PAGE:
A Lot or a Little?
What you will—and won't—find in this TV show.
The show intends to entertain rather than to educate.
Positive content takes a backseat to entertainment, though the overall tone is light and humorous. Sibling bickering, unsportsmanlike conduct during a vocal competition, and a misrepresentation by a contestant are a few of the questionable forces at play.
Positive Role Models
Teens are generally positive and make good choices. Adults are rarely seen, but when they are, they’re cast as incompetent (in the case of a teacher) and ineffective (Tori’s parents).
Violence & Scariness
Some comedic scuffles between Trina and Tori, including one in which a belligerent Trina refuses to take her medication, and Tori practically shoves it down her throat. Some blood on clothing related to Trina’s oral surgery, but none as a result of the physical exchanges.
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Sex, Romance & Nudity
Teens refer to a male peer as “hot” and “a great kisser.” Some flirting among teens, but nothing physical.
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Some slang like “gank” (a derogatory name girls call each other), and “shucks to be you.” Also “shut your face” and multiple instances of “oh my God.”
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Products & Purchases
Some segments break to segues showing texting on a cell phone resembling an Apple brand. The show introduces two original songs, and the title track was released on iTunes simultaneously with the TV special.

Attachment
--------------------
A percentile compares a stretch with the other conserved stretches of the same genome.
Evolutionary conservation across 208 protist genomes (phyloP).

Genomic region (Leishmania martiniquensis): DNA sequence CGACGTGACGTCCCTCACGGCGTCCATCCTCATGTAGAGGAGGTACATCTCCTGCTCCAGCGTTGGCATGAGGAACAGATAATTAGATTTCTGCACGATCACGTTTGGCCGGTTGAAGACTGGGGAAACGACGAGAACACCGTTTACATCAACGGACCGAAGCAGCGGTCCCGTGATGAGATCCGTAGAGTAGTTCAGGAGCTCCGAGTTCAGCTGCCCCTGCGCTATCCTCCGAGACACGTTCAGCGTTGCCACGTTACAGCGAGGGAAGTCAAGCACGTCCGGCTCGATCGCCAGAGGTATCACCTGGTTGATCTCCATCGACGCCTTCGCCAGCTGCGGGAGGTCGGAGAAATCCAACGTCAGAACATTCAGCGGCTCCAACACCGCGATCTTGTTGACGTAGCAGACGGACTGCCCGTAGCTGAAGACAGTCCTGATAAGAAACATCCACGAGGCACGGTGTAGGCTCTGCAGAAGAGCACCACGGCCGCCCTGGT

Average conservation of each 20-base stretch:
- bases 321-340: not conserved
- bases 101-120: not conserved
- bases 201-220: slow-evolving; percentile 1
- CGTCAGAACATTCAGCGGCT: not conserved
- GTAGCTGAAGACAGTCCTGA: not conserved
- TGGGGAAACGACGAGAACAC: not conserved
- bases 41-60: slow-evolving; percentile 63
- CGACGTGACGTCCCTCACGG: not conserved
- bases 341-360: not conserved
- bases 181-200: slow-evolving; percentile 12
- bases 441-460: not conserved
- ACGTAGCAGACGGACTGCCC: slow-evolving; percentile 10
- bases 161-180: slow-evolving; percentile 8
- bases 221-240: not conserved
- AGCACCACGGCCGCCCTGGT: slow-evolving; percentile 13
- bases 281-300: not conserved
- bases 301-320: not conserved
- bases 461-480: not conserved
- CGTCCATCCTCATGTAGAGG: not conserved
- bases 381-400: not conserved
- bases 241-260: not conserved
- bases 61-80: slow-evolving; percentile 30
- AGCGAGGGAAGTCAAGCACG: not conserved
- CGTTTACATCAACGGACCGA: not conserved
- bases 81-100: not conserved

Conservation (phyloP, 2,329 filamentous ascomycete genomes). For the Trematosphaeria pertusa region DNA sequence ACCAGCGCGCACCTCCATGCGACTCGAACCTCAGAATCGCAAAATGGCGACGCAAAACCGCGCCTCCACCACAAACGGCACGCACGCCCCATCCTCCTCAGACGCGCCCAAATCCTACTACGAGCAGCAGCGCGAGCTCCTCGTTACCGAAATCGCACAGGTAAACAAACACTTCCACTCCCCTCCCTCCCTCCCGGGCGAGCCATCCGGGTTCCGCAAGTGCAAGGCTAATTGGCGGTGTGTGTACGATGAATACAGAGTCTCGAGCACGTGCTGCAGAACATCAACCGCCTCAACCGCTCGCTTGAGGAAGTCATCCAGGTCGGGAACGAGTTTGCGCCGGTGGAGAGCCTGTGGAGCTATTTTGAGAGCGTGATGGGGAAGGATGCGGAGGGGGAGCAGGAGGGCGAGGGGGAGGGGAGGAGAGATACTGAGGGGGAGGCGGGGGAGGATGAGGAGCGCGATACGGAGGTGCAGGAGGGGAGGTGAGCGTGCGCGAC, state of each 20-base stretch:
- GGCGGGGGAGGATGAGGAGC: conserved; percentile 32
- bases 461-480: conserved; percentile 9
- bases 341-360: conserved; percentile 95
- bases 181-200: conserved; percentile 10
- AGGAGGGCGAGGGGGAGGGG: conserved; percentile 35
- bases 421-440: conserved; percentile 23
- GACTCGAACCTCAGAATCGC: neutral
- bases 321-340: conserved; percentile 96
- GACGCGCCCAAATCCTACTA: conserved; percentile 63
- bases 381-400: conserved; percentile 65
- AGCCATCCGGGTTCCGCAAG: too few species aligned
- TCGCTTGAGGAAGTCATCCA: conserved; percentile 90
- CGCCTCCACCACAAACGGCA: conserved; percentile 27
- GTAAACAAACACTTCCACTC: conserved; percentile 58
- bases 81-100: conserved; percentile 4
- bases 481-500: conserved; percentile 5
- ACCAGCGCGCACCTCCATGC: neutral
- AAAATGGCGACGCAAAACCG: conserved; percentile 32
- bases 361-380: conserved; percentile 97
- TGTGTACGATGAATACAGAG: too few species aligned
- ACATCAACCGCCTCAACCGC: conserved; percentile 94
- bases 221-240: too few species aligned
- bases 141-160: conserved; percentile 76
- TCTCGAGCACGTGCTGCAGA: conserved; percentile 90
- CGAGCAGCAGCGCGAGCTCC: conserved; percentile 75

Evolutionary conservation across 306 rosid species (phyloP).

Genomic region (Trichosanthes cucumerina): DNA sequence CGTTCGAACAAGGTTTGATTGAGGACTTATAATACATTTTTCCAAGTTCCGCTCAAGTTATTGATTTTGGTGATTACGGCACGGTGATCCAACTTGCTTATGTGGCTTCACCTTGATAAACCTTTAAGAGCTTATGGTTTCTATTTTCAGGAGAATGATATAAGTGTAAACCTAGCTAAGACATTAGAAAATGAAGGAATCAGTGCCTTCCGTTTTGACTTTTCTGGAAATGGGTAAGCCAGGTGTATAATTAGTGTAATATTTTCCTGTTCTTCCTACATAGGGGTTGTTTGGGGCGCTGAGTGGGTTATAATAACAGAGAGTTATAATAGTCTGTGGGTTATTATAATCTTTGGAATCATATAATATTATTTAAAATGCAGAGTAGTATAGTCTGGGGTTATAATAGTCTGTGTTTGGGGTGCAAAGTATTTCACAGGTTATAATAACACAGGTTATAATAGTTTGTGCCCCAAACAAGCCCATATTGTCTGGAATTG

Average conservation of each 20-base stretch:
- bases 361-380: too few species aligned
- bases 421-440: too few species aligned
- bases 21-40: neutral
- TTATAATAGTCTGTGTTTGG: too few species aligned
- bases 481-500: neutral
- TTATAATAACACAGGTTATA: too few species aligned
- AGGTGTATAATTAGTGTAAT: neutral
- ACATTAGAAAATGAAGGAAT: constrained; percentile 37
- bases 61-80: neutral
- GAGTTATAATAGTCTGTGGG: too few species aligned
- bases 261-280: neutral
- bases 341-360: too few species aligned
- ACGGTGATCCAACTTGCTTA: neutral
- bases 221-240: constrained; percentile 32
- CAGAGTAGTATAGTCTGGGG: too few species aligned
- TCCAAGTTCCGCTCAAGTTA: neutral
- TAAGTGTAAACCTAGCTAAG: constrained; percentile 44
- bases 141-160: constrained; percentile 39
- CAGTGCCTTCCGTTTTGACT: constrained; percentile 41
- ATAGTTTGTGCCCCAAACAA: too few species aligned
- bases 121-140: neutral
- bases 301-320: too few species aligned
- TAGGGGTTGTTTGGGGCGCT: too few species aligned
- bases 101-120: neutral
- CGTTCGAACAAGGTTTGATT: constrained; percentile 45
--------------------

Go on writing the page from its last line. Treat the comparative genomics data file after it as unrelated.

Parents Need to Know
Parents need to know that this TV special is in much the same vein as its parent series, Victorious, so tweens who are already familiar with the characters' antics on that show will find the same sort of content here. The good news is that references to the show's social media site are noticeably absent throughout this special, but it offsets that improvement by gearing the plot to feature (and thus heavily promote) two new original songs. Watch for some substitute slang terms like "gank" (a derogatory name) and "shucks to be you," and be sure to do a quick reality check with your tweens to be sure they understand that the characters' freedoms are exaggerated for effect. Other than that, this comedy special is a harmless choice for tweens.
Is It Any Good?
It's fairly obvious (to parents, at least) that this hour-long special from the Victorious crew exists for two reasons: first, to entertain, and second, to unveil two new songs in the show's repertoire. Not surprisingly, the talented cast manages to do both with ease, and even the fact that the special's plot is geared specifically toward these two new tracks is forgivable in light of its entertainment value.
As with the series itself, most of the content is benign for tweens, and they'll enjoy the characters' wacky predicaments as much as the musical aspect of the show. There's some sporadic use of slang throughout the episode (girls call each other "gank," for instance) that you might want to call attention to and discuss with your kids, and there's precious little content that even attempts to teach any lessons, but, that aside, it's a worry-free source of fun tweens.
Did we miss something on diversity?
Research shows a connection between kids' healthy self-esteem and positive portrayals in media. That's why we've added a new "Diverse Representations" section to our reviews that will be rolling out on an ongoing basis. You can help us help kids by suggesting a diversity update.